I’ve noticed that every time I install a new version of Julia it’s quite the headache. I went from 1.1 to 1.2 most recently and it was a little easier to figure out but still not a straightforward process. Why is it not possible to do something like:
] update julia
and just have the package manager update the source binaries to the latest stable release?
My process was (for macOS):
download Julia 1.2 dmg
install the new and delete the old .app
remove the old sym link
create sym link for the new
sudo ln -s /Applications/Julia-1.2.app/Contents/Resources/julia/bin/julia /usr/local/bin/julia
That looks painful. Switch to Windows: download installer, run it. Done.
…well, I don’t think it is a Windows vs Mac question here. If you’re just happy to double click on an icon to run the latest version of Julia, then the process is the same in Windows as in Mac. If you want to run it from the command line, having the “julia” command always pointing to the latest version, then you’ll have to symlink or alias in Windows as well, I’m afraid.
Maybe you have already homebrew on your Mac. On a system with homebrew and without Julia you just call
brew cask install julia once to install Julia. After that a simple
brew update followed by
brew cask upgrade suffices to get new Julia versions (a new version may not be available the same day it is published by the Julia team; but usually the homebrew repository lags at most a few days behind).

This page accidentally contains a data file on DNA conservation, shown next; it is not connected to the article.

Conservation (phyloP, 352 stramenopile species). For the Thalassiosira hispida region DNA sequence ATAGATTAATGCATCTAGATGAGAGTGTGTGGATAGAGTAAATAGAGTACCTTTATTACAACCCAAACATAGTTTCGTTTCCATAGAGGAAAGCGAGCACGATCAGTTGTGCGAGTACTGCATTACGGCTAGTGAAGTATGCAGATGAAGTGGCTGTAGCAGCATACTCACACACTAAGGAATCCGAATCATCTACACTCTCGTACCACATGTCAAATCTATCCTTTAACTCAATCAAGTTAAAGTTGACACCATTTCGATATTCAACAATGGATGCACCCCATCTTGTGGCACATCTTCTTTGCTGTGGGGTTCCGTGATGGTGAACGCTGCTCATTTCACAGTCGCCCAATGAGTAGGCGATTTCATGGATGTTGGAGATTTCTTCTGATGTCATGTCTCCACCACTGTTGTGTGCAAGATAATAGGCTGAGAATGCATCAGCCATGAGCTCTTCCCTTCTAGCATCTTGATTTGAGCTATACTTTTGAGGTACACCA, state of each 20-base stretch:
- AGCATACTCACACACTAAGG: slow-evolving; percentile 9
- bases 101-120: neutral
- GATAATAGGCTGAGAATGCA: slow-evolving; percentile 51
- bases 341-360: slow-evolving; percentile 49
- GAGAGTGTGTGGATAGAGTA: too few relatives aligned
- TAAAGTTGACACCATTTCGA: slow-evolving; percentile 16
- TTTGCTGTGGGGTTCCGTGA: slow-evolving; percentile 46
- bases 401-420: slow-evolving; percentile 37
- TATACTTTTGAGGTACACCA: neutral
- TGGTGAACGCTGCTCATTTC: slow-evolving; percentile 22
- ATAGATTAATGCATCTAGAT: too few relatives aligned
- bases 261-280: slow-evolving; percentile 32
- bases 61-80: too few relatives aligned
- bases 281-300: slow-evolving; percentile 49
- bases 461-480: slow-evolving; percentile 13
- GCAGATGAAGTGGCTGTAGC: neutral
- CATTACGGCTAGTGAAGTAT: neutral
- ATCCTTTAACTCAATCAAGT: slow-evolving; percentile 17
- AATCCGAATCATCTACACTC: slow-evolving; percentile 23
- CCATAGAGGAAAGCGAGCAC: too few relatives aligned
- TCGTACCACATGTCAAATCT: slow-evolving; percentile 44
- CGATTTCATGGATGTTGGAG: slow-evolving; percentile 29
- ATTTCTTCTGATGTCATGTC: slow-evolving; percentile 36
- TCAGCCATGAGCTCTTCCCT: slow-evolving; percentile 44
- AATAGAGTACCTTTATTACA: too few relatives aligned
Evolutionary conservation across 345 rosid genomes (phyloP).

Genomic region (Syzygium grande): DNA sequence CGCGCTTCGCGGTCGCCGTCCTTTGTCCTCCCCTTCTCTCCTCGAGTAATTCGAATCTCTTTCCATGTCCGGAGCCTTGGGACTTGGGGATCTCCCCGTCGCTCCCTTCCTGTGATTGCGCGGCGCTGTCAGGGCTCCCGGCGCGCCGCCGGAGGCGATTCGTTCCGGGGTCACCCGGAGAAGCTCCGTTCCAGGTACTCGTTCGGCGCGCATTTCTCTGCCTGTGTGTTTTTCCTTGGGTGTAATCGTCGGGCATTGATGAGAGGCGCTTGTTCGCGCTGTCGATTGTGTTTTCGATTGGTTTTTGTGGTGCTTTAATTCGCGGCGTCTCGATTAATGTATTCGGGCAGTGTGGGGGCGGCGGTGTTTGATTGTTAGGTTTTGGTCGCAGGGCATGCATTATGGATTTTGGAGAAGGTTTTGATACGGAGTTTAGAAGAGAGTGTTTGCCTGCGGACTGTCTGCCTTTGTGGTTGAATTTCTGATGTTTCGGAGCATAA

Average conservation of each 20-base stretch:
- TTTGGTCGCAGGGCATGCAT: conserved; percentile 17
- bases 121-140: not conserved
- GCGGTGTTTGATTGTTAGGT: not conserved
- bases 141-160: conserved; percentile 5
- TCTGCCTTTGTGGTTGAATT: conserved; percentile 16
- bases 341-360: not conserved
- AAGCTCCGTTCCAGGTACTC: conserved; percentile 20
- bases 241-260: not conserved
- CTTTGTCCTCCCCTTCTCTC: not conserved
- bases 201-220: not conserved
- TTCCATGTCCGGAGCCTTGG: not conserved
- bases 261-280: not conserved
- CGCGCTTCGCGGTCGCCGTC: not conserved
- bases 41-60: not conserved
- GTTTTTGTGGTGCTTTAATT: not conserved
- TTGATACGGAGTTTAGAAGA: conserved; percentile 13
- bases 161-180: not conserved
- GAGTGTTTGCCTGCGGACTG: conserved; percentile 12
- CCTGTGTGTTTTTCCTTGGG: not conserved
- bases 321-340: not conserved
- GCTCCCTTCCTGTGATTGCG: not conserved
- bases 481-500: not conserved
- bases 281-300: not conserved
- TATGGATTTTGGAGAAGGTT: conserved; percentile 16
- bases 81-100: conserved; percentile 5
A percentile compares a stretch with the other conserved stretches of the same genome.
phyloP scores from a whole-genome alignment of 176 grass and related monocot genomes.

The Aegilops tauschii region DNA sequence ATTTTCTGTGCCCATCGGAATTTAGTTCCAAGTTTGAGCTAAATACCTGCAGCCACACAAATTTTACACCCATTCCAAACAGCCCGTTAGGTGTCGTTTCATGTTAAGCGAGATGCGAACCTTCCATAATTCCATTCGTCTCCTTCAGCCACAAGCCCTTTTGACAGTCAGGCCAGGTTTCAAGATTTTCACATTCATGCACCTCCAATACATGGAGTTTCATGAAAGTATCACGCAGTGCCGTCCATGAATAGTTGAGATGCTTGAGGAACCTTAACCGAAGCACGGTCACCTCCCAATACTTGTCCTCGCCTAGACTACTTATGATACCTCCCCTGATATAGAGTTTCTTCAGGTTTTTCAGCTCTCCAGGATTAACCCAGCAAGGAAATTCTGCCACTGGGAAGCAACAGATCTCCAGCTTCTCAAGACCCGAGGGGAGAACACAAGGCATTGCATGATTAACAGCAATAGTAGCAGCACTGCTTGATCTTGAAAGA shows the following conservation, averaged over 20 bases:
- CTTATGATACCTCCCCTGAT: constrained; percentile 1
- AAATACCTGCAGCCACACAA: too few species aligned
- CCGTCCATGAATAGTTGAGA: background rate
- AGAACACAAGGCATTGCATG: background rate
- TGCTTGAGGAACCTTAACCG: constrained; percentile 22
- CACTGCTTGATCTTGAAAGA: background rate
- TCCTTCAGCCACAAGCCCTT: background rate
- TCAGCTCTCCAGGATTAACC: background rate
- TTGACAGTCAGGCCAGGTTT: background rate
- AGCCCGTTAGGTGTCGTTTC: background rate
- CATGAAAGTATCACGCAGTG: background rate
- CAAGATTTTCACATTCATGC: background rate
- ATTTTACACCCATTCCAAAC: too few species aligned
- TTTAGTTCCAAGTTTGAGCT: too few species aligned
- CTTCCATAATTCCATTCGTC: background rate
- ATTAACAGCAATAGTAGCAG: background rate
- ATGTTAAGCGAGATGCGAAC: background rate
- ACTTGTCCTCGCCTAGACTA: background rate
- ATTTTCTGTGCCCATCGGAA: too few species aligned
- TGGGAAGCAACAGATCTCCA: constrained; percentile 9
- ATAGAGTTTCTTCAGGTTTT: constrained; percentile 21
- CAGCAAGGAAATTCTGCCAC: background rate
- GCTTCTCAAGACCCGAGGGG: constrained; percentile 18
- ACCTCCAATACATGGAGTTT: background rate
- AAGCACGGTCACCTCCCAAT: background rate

If you do not know homebrew, it’s a package manager for MacOS (a bit like apt for Debian/Ubuntu or chocolately for Windows). The homepage is https://brew.sh/
Another option may be JILL (I just read about it in another thread).
@snobis I have homebrew and use it for some packages. I had trouble with getting Julia to work with atom/Juno (text editor and ide) using homebrew. So I installed using official download. Everything works quite well except when I go to switch to a newer version. And to @mcarpe yes I usually want the command line tool integrated into my zsh instead of the shell provided by julialang.
@snobis JILL looks great! thanks
In windows it is fairly easy to uninstall (with a double click on uninstall ) and then install the new version in the same location (preferably a folder name without a version)
Like this all path/environment variables keep working.
On my linux distro, the newest version of Julia gets pulled down as part of normal package updating with no extra action needed on my part*. Just saying, if you’re optimizing your platform by the ease of upgrading Julia, there’s a pretty clear winner…
* Okay, fine. I maintain the Julia package for my distro, so technically I have to take a little more action, but that’s kinda beside the point here.
Obligatory reminder that running things in a shell directly downloaded with curl/wget is a very bad idea. All executables should be manually inspected before being run unless you have verified a trusted cryptographic signature on the binary.